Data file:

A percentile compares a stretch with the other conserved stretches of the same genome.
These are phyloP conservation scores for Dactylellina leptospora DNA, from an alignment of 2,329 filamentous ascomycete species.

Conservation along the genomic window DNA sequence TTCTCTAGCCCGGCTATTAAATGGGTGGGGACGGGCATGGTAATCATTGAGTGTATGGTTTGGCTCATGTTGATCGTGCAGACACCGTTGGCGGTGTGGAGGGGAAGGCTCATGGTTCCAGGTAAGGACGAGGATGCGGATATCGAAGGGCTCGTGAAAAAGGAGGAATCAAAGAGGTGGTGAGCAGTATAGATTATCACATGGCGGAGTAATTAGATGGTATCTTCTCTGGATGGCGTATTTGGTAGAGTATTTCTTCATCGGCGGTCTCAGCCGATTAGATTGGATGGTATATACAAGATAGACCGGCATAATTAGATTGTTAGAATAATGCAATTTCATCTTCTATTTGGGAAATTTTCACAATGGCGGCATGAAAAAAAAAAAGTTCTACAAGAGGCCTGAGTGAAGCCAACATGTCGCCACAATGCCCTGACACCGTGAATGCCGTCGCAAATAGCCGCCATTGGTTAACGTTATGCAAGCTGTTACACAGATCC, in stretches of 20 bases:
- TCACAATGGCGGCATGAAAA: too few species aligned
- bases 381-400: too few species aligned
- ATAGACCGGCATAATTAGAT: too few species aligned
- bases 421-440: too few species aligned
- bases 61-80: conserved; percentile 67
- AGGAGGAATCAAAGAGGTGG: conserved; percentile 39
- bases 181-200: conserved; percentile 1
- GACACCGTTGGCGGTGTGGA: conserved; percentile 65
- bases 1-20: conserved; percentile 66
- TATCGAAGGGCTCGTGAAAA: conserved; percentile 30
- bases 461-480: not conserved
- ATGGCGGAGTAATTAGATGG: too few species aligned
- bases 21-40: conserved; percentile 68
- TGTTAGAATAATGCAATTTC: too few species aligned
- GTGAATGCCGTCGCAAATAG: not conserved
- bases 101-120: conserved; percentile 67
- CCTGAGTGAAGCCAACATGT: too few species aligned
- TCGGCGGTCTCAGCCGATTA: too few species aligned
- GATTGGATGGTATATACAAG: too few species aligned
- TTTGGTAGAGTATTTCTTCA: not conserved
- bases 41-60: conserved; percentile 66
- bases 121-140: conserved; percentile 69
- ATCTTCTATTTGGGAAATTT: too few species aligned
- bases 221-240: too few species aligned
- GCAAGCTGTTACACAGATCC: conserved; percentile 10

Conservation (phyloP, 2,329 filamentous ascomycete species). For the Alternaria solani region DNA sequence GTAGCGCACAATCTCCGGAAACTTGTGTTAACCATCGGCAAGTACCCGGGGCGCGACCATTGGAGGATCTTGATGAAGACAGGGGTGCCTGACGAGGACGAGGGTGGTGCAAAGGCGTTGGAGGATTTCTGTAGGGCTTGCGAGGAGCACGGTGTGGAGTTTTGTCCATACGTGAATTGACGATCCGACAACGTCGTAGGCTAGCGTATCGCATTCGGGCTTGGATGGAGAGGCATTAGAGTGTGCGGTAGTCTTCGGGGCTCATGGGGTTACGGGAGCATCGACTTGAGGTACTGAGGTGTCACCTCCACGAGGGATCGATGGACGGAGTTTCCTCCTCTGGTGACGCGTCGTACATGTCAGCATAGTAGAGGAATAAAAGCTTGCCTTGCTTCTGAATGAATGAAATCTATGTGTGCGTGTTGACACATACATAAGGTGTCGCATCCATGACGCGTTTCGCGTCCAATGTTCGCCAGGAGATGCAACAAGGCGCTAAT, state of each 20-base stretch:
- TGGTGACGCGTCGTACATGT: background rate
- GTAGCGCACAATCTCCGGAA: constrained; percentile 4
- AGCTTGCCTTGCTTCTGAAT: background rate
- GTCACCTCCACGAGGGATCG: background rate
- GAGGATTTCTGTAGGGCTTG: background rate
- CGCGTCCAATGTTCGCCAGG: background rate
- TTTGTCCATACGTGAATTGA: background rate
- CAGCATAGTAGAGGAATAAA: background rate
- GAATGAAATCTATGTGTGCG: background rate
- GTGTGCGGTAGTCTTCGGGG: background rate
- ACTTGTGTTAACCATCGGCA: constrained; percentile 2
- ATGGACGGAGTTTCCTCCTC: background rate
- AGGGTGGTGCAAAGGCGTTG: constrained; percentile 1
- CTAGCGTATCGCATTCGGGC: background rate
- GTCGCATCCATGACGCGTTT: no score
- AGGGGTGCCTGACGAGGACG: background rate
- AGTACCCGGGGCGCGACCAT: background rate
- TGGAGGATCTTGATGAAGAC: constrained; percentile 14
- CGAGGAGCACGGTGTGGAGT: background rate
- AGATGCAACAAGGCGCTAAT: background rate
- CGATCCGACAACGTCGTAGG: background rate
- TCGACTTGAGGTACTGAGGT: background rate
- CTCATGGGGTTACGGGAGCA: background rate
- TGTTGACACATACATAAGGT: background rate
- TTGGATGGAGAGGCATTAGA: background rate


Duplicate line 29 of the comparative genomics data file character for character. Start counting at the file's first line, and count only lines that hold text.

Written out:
Conservation (phyloP, 2,329 filamentous ascomycete species). For the Alternaria solani region DNA sequence GTAGCGCACAATCTCCGGAAACTTGTGTTAACCATCGGCAAGTACCCGGGGCGCGACCATTGGAGGATCTTGATGAAGACAGGGGTGCCTGACGAGGACGAGGGTGGTGCAAAGGCGTTGGAGGATTTCTGTAGGGCTTGCGAGGAGCACGGTGTGGAGTTTTGTCCATACGTGAATTGACGATCCGACAACGTCGTAGGCTAGCGTATCGCATTCGGGCTTGGATGGAGAGGCATTAGAGTGTGCGGTAGTCTTCGGGGCTCATGGGGTTACGGGAGCATCGACTTGAGGTACTGAGGTGTCACCTCCACGAGGGATCGATGGACGGAGTTTCCTCCTCTGGTGACGCGTCGTACATGTCAGCATAGTAGAGGAATAAAAGCTTGCCTTGCTTCTGAATGAATGAAATCTATGTGTGCGTGTTGACACATACATAAGGTGTCGCATCCATGACGCGTTTCGCGTCCAATGTTCGCCAGGAGATGCAACAAGGCGCTAAT, state of each 20-base stretch: